Trapper Schoepp explores themes of ghosts and rebirth, springtime and renewal on his latest album, May Day. You can explore those themes with Trapper yourself in a show at Jammin’ Java on Sunday, March 13.
Parklife DC is giving away up to 10 tickets to the show! To get on the list, leave a comment on this blog post below!
For Allison Russell, taking a chance and sending a message to Brandi Carlile’s Instagram paid off. It started a conversation with Carlile’s wife, which lead to getting detailed, track-by-track feedback on her debut solo album, Outside Child. From there, it led to yet bigger things: a contract with the label Fantasy Records, which released the powerful record to “universal acclaim” (per Metacritic) last May. It has been nominated for Americana Album of the Year at this year’s Grammys, and the standout song “Nightflyer” has been nominated for Best American Roots Song and Performance.
“I have a great team behind me,” Russell told the audience at the sold-out Barns at Wolf Trap recently. “That’s why I’m ’emerging’ at 42,” she said, referring to her nomination for Emerging Artist of the Year at last year’s Americana Music Awards.
Justin Osborne leads Susto in a performance at The Hamilton Live on Feb. 26, 2022. (Photo by Casey Vock)
When a musician has lived through real heartache and reconciled their missteps, or at the very least tried, it gives their words a resolve and a credibility that can immediately resonate with listeners hunting songs of substance.
Justin Osborne, the lead songwriter and singer of the band Susto, owns a voice with an undeniable capacity that convinces the listener to truly hear what he’s saying and how he’s saying he, to let it absolutely gut them and leave them with an exhausted heart. Susto’s songs amount to raw and painfully honest descriptions of love and hardship and that perspective is no doubt driven by Osborne’s own eventful personal journey. Susto explored that journey in their recent appearance at The Hamilton Live in DC.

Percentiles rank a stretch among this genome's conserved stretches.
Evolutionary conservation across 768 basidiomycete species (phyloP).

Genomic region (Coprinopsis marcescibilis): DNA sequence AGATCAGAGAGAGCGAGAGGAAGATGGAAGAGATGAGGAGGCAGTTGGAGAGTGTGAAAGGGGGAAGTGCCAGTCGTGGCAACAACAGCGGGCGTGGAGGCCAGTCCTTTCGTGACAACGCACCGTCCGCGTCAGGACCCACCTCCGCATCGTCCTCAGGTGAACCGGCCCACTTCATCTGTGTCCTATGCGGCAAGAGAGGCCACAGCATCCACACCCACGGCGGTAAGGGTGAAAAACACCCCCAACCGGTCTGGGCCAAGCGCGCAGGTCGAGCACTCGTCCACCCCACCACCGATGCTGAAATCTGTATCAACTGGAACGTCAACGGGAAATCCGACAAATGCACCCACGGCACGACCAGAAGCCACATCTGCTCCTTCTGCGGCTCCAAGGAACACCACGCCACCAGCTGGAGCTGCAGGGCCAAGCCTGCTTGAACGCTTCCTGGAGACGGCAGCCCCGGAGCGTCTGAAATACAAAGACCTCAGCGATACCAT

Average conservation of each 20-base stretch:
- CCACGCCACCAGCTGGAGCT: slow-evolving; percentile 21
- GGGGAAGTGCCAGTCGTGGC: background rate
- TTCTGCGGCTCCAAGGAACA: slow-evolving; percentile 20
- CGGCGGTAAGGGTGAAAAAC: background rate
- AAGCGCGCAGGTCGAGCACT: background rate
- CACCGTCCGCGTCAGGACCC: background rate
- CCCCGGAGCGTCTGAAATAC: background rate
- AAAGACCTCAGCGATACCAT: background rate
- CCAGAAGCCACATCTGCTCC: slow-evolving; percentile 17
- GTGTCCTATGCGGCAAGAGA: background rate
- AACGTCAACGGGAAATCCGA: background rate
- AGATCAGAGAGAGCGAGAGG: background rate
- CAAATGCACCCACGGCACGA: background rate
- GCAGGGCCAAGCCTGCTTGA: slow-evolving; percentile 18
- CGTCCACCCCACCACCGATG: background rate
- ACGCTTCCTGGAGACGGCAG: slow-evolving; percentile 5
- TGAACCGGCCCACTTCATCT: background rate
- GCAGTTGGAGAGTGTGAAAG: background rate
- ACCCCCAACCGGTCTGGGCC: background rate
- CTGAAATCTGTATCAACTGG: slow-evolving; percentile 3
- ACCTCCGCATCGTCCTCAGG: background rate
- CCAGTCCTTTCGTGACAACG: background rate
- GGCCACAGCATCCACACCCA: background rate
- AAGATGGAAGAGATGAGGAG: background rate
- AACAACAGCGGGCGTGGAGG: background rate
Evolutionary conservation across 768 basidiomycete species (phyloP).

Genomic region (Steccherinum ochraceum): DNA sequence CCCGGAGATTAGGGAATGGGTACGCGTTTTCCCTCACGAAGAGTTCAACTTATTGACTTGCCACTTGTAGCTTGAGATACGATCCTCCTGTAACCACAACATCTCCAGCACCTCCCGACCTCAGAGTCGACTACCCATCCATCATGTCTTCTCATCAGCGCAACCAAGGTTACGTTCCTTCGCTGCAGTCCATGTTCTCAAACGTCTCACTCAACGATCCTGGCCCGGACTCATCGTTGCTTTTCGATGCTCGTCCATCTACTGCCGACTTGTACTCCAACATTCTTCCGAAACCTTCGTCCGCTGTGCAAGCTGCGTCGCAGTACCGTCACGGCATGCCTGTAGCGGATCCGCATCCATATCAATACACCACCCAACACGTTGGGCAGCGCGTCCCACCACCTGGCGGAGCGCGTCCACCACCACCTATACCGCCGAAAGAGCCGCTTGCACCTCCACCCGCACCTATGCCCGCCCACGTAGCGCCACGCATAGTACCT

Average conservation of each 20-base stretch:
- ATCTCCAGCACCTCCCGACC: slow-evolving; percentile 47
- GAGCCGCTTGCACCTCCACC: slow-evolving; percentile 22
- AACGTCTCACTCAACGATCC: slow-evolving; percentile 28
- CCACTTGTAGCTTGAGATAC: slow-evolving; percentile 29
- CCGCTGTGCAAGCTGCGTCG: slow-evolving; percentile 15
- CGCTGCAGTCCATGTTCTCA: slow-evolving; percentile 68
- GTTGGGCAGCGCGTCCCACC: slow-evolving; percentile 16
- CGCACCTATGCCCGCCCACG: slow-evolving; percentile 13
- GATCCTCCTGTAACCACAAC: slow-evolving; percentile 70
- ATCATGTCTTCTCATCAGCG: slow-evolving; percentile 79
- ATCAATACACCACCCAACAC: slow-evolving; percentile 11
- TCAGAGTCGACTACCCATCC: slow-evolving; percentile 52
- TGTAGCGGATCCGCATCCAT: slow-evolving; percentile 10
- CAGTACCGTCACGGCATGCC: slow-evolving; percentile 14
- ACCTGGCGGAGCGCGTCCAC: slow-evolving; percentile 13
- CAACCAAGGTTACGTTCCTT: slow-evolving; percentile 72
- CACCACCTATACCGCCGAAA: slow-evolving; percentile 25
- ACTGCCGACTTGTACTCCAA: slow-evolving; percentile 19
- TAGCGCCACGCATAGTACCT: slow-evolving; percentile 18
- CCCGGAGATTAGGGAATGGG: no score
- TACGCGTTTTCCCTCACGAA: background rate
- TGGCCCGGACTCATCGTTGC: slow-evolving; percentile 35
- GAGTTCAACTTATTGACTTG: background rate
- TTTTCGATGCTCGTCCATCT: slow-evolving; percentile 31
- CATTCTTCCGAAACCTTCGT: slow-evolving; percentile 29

Singer-songwriter Aoife O’Donovan may have achieved her greatest visibility through her collaborative projects: the bluegrass groups Sometimes Why and Crooked Still, and the all-female Americana supergroup I’m With Her (with Sarah Jarosz and Sara Watkins). She’s been making critically acclaimed Americana records and performing as a solo artist for a decade now, however, and she is a compelling artist in her own right, a gifted writer and a talented performer and interpreter with a beautiful voice and a passion for classic folk songs and great songwriters.
Aoife’s recent appearance at The Kennedy Center was therefore must-see viewing for fans of American and folks music.
John Moreland performs at Union Stage on Feb. 20, 2022. (Photo by David LaMason)
“Play a sad one!” someone called out to John Moreland during his recent set at Union Stage. The irony here is that they are almost all “sad ones.” The Oklahoma resident’s songbook is filled with electric guitar-driven, minor choir-filled melodies and tales of hardscrabble, working class folks in America’s heartland. Moreland’s voice is gruff but tender, and he’s not afraid to bare his heart. Through his narrators, he reveals scars and vulnerability.
Though he plays a mixture of roots rock and Americana, Moreland didn’t follow the most straightforward path to this point. The foundation was there, in that his father introduced to the music of Neil Young and Creedence Clearwater Revival. But as he learned to play guitar and entered his teens, he followed a different route, playing in punk and metalcore bands. It was only when he was in his 20s that he began to gravitate toward the musical style he now favors.